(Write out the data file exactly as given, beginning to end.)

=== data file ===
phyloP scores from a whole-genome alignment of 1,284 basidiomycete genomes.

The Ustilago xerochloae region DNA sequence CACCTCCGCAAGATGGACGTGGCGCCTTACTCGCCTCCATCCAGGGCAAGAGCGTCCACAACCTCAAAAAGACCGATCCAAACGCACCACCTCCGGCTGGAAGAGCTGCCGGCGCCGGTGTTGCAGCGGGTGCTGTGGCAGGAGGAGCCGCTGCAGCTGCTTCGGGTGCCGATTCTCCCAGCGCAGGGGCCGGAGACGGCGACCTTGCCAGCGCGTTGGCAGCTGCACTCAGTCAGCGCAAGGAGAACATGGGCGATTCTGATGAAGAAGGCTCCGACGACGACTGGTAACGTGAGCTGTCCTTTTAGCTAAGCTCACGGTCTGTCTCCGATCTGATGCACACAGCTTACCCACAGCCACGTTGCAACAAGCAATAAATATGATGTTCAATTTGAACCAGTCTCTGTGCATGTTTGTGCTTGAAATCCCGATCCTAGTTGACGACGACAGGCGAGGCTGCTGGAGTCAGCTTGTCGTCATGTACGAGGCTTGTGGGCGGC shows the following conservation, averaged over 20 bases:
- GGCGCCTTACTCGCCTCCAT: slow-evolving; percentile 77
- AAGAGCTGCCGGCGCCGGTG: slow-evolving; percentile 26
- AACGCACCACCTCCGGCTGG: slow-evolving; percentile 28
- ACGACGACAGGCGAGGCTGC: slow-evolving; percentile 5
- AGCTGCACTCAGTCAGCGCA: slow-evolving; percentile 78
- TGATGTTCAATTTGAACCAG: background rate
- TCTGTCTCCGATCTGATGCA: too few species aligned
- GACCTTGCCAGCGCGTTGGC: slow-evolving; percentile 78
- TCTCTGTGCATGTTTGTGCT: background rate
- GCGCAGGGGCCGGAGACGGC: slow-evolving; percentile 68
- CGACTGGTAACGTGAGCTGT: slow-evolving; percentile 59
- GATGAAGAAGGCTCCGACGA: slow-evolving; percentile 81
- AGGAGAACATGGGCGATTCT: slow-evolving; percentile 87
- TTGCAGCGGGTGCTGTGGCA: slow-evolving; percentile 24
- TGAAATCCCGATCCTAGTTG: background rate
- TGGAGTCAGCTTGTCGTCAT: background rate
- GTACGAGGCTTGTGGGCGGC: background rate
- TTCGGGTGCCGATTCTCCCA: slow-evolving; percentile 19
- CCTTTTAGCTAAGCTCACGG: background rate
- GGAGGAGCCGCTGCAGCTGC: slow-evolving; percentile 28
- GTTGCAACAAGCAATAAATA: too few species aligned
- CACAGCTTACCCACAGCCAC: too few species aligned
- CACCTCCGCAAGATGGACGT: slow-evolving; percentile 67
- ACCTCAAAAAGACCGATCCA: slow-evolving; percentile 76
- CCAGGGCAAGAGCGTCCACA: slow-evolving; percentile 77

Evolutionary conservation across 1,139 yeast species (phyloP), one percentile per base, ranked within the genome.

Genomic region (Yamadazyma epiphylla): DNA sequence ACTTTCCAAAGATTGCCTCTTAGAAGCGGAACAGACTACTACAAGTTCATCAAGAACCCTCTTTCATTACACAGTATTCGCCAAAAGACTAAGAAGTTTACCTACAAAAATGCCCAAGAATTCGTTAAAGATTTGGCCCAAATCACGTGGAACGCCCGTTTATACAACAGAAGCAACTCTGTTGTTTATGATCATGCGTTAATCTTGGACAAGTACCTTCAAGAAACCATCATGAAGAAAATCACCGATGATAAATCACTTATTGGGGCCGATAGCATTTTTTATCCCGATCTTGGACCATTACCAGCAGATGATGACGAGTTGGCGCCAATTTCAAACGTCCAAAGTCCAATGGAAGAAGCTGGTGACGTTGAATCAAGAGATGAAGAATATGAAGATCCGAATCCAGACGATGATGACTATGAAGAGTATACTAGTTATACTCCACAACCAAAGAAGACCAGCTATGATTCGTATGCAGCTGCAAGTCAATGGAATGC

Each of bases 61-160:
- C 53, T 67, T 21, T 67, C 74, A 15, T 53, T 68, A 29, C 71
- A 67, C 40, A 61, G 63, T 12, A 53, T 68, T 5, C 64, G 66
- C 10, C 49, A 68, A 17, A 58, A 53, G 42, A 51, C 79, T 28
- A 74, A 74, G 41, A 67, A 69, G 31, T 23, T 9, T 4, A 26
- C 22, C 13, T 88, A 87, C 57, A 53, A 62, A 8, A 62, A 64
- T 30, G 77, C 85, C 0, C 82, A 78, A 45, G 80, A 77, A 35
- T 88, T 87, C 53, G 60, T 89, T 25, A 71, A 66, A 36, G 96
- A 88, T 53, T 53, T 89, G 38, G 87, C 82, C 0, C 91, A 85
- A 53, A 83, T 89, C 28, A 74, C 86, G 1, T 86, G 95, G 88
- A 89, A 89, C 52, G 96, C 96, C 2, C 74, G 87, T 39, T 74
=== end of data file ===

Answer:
phyloP scores from a whole-genome alignment of 1,284 basidiomycete genomes.

The Ustilago xerochloae region DNA sequence CACCTCCGCAAGATGGACGTGGCGCCTTACTCGCCTCCATCCAGGGCAAGAGCGTCCACAACCTCAAAAAGACCGATCCAAACGCACCACCTCCGGCTGGAAGAGCTGCCGGCGCCGGTGTTGCAGCGGGTGCTGTGGCAGGAGGAGCCGCTGCAGCTGCTTCGGGTGCCGATTCTCCCAGCGCAGGGGCCGGAGACGGCGACCTTGCCAGCGCGTTGGCAGCTGCACTCAGTCAGCGCAAGGAGAACATGGGCGATTCTGATGAAGAAGGCTCCGACGACGACTGGTAACGTGAGCTGTCCTTTTAGCTAAGCTCACGGTCTGTCTCCGATCTGATGCACACAGCTTACCCACAGCCACGTTGCAACAAGCAATAAATATGATGTTCAATTTGAACCAGTCTCTGTGCATGTTTGTGCTTGAAATCCCGATCCTAGTTGACGACGACAGGCGAGGCTGCTGGAGTCAGCTTGTCGTCATGTACGAGGCTTGTGGGCGGC shows the following conservation, averaged over 20 bases:
- GGCGCCTTACTCGCCTCCAT: slow-evolving; percentile 77
- AAGAGCTGCCGGCGCCGGTG: slow-evolving; percentile 26
- AACGCACCACCTCCGGCTGG: slow-evolving; percentile 28
- ACGACGACAGGCGAGGCTGC: slow-evolving; percentile 5
- AGCTGCACTCAGTCAGCGCA: slow-evolving; percentile 78
- TGATGTTCAATTTGAACCAG: background rate
- TCTGTCTCCGATCTGATGCA: too few species aligned
- GACCTTGCCAGCGCGTTGGC: slow-evolving; percentile 78
- TCTCTGTGCATGTTTGTGCT: background rate
- GCGCAGGGGCCGGAGACGGC: slow-evolving; percentile 68
- CGACTGGTAACGTGAGCTGT: slow-evolving; percentile 59
- GATGAAGAAGGCTCCGACGA: slow-evolving; percentile 81
- AGGAGAACATGGGCGATTCT: slow-evolving; percentile 87
- TTGCAGCGGGTGCTGTGGCA: slow-evolving; percentile 24
- TGAAATCCCGATCCTAGTTG: background rate
- TGGAGTCAGCTTGTCGTCAT: background rate
- GTACGAGGCTTGTGGGCGGC: background rate
- TTCGGGTGCCGATTCTCCCA: slow-evolving; percentile 19
- CCTTTTAGCTAAGCTCACGG: background rate
- GGAGGAGCCGCTGCAGCTGC: slow-evolving; percentile 28
- GTTGCAACAAGCAATAAATA: too few species aligned
- CACAGCTTACCCACAGCCAC: too few species aligned
- CACCTCCGCAAGATGGACGT: slow-evolving; percentile 67
- ACCTCAAAAAGACCGATCCA: slow-evolving; percentile 76
- CCAGGGCAAGAGCGTCCACA: slow-evolving; percentile 77

Evolutionary conservation across 1,139 yeast species (phyloP), one percentile per base, ranked within the genome.

Genomic region (Yamadazyma epiphylla): DNA sequence ACTTTCCAAAGATTGCCTCTTAGAAGCGGAACAGACTACTACAAGTTCATCAAGAACCCTCTTTCATTACACAGTATTCGCCAAAAGACTAAGAAGTTTACCTACAAAAATGCCCAAGAATTCGTTAAAGATTTGGCCCAAATCACGTGGAACGCCCGTTTATACAACAGAAGCAACTCTGTTGTTTATGATCATGCGTTAATCTTGGACAAGTACCTTCAAGAAACCATCATGAAGAAAATCACCGATGATAAATCACTTATTGGGGCCGATAGCATTTTTTATCCCGATCTTGGACCATTACCAGCAGATGATGACGAGTTGGCGCCAATTTCAAACGTCCAAAGTCCAATGGAAGAAGCTGGTGACGTTGAATCAAGAGATGAAGAATATGAAGATCCGAATCCAGACGATGATGACTATGAAGAGTATACTAGTTATACTCCACAACCAAAGAAGACCAGCTATGATTCGTATGCAGCTGCAAGTCAATGGAATGC

Each of bases 61-160:
- C 53, T 67, T 21, T 67, C 74, A 15, T 53, T 68, A 29, C 71
- A 67, C 40, A 61, G 63, T 12, A 53, T 68, T 5, C 64, G 66
- C 10, C 49, A 68, A 17, A 58, A 53, G 42, A 51, C 79, T 28
- A 74, A 74, G 41, A 67, A 69, G 31, T 23, T 9, T 4, A 26
- C 22, C 13, T 88, A 87, C 57, A 53, A 62, A 8, A 62, A 64
- T 30, G 77, C 85, C 0, C 82, A 78, A 45, G 80, A 77, A 35
- T 88, T 87, C 53, G 60, T 89, T 25, A 71, A 66, A 36, G 96
- A 88, T 53, T 53, T 89, G 38, G 87, C 82, C 0, C 91, A 85
- A 53, A 83, T 89, C 28, A 74, C 86, G 1, T 86, G 95, G 88
- A 89, A 89, C 52, G 96, C 96, C 2, C 74, G 87, T 39, T 74